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by Alex Peck on July 27th, 2009

Since strings in .NET are immutable, StringBuilder is used when you need to work with mutable string data – i.e. appending, removing, replacing, or inserting characters.

MSDN states that most of the methods that modify an instance of this class return a reference to that same instance. Since a reference to the instance is returned, you can call a method or property on the reference. This can be convenient if you want to write a single statement that chains successive operations one after another.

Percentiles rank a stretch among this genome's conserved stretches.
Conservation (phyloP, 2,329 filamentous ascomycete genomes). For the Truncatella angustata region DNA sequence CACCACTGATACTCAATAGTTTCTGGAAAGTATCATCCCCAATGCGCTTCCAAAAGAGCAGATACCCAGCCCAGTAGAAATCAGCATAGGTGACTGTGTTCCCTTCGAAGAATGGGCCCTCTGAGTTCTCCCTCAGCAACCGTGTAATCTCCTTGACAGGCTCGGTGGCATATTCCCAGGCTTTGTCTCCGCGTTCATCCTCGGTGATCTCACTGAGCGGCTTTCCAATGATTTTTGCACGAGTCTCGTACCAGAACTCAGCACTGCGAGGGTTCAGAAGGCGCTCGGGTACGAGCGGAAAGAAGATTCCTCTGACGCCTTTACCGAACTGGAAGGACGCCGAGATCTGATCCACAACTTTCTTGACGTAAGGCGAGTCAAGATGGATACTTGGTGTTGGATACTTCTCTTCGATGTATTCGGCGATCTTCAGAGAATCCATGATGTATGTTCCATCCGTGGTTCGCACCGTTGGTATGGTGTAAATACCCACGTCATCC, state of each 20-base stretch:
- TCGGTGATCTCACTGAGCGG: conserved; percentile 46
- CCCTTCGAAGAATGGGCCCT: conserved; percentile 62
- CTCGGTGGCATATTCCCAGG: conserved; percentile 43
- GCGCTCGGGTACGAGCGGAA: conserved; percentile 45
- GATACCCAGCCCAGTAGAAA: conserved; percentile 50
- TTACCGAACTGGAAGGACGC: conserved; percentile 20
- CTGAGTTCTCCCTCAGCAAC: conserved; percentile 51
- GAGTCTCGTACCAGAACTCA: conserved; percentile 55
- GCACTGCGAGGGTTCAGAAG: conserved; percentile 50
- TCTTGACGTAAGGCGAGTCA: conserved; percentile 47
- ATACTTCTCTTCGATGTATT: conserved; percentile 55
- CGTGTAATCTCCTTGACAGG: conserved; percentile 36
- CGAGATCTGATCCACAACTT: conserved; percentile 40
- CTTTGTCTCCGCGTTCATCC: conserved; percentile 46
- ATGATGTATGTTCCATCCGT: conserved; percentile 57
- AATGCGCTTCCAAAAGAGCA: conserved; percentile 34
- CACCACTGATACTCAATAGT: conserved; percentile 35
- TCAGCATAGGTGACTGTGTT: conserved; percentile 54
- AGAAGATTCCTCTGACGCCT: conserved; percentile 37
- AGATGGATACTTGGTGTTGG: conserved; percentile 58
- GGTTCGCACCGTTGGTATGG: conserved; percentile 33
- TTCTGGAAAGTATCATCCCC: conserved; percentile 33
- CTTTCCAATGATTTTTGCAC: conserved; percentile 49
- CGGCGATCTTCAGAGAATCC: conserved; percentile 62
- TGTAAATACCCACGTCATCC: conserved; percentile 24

Performance consideration: StringBuilder is only really advantageous when working with larger string operations, like concatenating tens of strings in a loop. This is due to the overhead of creating a StringBuilder vs a string – StringBuilder is obviously more complex. Rico Mariani provides similar advice.

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